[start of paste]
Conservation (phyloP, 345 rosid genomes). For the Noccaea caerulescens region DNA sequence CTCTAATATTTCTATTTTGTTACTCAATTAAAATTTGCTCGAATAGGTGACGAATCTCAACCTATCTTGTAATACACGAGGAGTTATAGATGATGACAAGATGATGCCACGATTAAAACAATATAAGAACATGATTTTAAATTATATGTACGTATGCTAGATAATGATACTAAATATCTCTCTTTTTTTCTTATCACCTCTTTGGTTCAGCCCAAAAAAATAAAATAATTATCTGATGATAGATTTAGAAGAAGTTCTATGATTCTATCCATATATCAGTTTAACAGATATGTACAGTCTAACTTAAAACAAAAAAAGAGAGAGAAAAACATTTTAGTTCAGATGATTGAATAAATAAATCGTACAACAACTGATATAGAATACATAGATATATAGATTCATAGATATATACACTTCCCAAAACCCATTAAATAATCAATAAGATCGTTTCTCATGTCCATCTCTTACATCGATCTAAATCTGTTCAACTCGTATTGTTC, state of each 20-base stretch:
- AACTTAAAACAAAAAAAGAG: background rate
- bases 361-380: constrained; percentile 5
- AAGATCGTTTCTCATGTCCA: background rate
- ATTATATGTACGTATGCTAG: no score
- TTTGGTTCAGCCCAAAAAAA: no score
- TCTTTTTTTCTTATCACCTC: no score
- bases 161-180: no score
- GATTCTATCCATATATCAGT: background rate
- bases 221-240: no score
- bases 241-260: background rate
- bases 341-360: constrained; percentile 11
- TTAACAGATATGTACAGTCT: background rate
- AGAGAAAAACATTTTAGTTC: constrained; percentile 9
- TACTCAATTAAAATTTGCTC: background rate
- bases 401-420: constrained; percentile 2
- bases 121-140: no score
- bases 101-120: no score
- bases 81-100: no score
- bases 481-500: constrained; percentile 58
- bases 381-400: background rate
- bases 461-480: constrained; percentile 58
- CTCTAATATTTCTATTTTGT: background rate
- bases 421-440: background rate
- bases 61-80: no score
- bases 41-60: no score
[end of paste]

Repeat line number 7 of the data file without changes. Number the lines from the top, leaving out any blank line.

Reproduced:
- TCTTTTTTTCTTATCACCTC: no score